Senators Murray, Cantwell, Colleagues Urge Education Secretary Betsy DeVos to Uphold Protections for Sexual Assault Survivors, Invest in Civil Rights Office
Secretary DeVos considering rescinding guidance on how schools handle campus sexual assault investigations
Rescinding guidance would create chaos and confusion at schools in Washington state & across the country
Senators: “Rescinding the guidance would be a step in the wrong direction in addressing the national epidemic of campus sexual assault”
WASHINGTON, D.C. – Today, Sens. Patty Murray (D-WA), top Democrat on the Senate health committee, Maria Cantwell (D-WA), a senior member of the Senate Finance Committee, and 27 U.S. Senators sent a letter to U.S. Secretary of Education Betsy DeVos advising her not to create chaos and uncertainty by rescinding guidance that directs schools on how to handle investigations of campus sexual assault. The Senators urged her to abandon her efforts to undermine survivors of sexual assault, and instead focus on her Department’s ability to support schools, students and parents, and to fully investigate complaints.
“The current guidance is critical to ensuring that schools understand and take seriously their responsibilities under the law, and we urge you to leave the current guidance in place,” wrote the Senators. “Rescinding the guidance would be a step in the wrong direction in addressing the national epidemic of campus sexual assault.”
Last week Secretary DeVos indicated she planned to issue regulations for schools, and that she would rescind the guidance before that process was complete, leaving schools uncertain on how to handle claims of sexual violence in the interim. Secretary DeVos has made a number of troubling decisions surrounding student safety and civil rights, including appointing Candice Jackson as Acting Assistant Secretary for Civil Rights and advising the Office for Civil Rights to scale back systematic investigations that help combat the epidemic of campus sexual assault.
In addition to Sens. Murray and Cantwell, 27 U.S. Senators signed the letter including Senators Casey (D-PA), McCaskill (D-MO), Blumenthal (D-CT), Gillibrand (D-NY), Schumer (D-NY), Baldwin (D-WI), Bennet (D-CO), Brown (D-OH), Cantwell (D-WA), Cortez-Masto (D-NV), Duckworth (D-IL), Feinstein (D-CA), Franken (D-MN), Harris (D-CA), Hassan (D-NH), Hirono (D-HI), Kaine (D-VA), Klobuchar (D-MN), Leahy (D-VT), Markey (D-MA), Menendez (D-NJ), Sanders (I-VT), Shaheen (D-NH), Tester (D-MT), Durbin (D-IL), Coons (D-DE), Carper (D-DE), and Reed (D-RI).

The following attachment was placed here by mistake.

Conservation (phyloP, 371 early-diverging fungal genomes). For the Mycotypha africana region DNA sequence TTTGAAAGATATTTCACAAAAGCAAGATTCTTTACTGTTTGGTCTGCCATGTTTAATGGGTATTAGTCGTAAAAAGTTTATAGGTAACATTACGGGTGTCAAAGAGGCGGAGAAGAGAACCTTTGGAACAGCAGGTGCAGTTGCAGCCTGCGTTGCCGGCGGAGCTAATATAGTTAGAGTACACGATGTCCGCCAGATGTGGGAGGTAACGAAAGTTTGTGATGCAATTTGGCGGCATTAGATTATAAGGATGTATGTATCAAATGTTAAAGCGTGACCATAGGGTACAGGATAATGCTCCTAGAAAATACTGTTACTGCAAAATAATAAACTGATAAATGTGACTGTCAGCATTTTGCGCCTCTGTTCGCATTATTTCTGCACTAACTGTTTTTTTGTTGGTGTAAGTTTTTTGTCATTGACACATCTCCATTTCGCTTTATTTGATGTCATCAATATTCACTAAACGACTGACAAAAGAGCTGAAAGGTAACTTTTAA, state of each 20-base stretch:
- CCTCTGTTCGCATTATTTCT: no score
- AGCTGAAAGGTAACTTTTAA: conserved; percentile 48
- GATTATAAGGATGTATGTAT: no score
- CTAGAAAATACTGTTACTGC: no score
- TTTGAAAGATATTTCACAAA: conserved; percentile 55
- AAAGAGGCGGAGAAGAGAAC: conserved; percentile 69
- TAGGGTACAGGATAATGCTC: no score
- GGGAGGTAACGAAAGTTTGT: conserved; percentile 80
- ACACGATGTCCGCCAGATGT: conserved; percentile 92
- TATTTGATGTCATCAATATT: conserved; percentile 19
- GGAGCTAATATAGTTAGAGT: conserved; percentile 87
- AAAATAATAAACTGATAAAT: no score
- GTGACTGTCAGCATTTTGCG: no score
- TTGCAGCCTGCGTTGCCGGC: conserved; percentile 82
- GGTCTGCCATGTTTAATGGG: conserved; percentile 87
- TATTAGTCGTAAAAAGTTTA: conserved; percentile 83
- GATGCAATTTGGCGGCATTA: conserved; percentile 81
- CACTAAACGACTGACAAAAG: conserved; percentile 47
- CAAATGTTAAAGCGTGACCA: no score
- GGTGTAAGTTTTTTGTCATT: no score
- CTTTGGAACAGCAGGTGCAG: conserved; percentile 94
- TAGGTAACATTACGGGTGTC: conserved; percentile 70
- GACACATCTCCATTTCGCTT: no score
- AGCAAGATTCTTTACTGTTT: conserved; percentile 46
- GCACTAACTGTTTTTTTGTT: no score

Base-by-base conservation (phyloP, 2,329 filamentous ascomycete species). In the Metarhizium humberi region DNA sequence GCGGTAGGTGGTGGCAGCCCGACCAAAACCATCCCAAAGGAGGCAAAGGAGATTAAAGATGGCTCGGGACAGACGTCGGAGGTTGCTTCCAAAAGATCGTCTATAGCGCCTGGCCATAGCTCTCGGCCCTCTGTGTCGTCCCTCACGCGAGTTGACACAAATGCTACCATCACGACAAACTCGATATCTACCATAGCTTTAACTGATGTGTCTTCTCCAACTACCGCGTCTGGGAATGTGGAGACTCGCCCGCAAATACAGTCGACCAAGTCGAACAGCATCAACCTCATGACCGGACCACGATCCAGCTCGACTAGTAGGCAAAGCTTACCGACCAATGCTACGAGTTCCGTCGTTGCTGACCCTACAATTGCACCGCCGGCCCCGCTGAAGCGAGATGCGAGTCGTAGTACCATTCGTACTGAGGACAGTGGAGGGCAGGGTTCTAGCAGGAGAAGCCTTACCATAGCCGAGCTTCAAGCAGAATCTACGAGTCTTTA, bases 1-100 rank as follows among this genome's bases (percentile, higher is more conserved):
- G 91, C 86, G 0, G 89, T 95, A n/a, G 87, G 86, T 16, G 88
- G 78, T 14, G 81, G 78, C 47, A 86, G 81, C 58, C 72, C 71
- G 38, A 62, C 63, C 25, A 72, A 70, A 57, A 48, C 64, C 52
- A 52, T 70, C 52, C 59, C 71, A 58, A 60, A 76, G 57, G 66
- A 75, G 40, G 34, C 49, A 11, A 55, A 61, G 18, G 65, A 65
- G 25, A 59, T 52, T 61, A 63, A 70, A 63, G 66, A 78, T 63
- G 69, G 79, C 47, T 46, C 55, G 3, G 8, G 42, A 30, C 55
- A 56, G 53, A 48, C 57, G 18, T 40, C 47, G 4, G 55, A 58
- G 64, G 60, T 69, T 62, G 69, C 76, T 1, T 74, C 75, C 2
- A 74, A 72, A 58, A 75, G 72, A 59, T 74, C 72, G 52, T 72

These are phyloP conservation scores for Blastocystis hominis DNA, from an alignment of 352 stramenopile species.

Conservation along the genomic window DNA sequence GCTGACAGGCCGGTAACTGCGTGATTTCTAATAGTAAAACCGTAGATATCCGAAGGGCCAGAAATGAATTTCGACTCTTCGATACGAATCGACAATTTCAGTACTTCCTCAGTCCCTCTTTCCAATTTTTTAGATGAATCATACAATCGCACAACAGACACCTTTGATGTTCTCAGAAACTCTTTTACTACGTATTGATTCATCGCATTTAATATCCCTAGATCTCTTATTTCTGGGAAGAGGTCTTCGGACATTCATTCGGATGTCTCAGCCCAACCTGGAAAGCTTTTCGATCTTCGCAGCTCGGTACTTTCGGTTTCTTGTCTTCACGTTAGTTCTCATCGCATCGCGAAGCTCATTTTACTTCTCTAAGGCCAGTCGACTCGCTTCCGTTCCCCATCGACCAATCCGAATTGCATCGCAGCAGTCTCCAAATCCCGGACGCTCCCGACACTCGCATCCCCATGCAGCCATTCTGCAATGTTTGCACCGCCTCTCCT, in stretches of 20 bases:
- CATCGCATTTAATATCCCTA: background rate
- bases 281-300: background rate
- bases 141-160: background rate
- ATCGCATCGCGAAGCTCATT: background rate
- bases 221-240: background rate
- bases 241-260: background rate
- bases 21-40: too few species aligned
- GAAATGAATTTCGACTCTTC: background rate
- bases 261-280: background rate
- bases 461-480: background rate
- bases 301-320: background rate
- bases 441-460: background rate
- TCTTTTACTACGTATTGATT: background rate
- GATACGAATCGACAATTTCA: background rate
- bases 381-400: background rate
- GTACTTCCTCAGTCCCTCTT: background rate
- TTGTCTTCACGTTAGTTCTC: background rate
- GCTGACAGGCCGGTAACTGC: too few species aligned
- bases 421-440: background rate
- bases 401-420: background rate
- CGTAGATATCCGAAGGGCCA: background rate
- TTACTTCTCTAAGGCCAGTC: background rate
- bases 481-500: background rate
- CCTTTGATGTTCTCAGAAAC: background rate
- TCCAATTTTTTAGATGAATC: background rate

Full text of the letter below.
September 14, 2017
The Honorable Betsy DeVos
Secretary of Education
U.S. Department of Education
400 Maryland Avenue, S.W.
Washington, D.C. 20202
Dear Secretary DeVos,
We write with concern regarding your recent announcement that the U.S. Department of Education (“Department”) intends to “revoke or rescind” the current guidance addressing enforcement of Title IX of the Education Amendments of 1972 (“Title IX”) related to sexual harassment, including sexual violence, and to undertake a formal rulemaking process to create new Title IX regulations on this topic. The current guidance is critical to ensuring that schools understand and take seriously their responsibilities under the law, and we urge you to leave the current guidance in place. Rescinding the guidance would be a step in the wrong direction in addressing the national epidemic of campus sexual assault.
For over four decades, Title IX has improved access to educational programs and benefits by prohibiting schools from discriminating against individuals on the basis of sex. In order to comply with this landmark civil rights law, schools must respond promptly and effectively to sexual violence and sexual harassment. Last week, you indicated that you plan to take a different approach to enforcing this law, including an end to the use of Dear Colleague letters and guidance. Confusingly, Department spokespersons have also now indicated that while the Department writes new regulations, you plan to rescind the existing guidance and replace it with new temporary guidance. This shows neither a dedication to a fully transparent process including robust stakeholder engagement, nor a commitment to supporting survivors in obtaining justice and ensuring they are safe on campus.
Students around the country are just starting school and wondering if the Department will continue to protect and enforce their rights under Title IX. Schools have policies in place that were developed based on the existing guidance, and putting out new temporary guidance will only confuse both schools and students as to how your Department and the Office for Civil Rights (OCR) plans to enforce Title IX. If the Department moves forward with a rulemaking process to change its enforcement of Title IX, we urge the Department to make clear to schools, parents, and students that the Department will continue to enforce the existing Title IX guidelines. This is the only way to avoid serious disruption and uncertainty on campuses, and to demonstrate that the Department continues to take the problem of campus sexual assault seriously. Rather than rescinding the existing Title IX guidance, you should be focusing on using all available resources at OCR to ensure there are staff available to answer questions from schools, students, and parents as well as to fully investigate complaints.
We ask that you uphold a fully transparent process, including the opportunity for substantive stakeholder engagement in the development of any potential changes to the Department’s enforcement of Title IX. We also ask that you respond to this letter before you take any steps to rescind existing Title IX guidance. Thank you for your attention to this matter.
Next Article Previous Article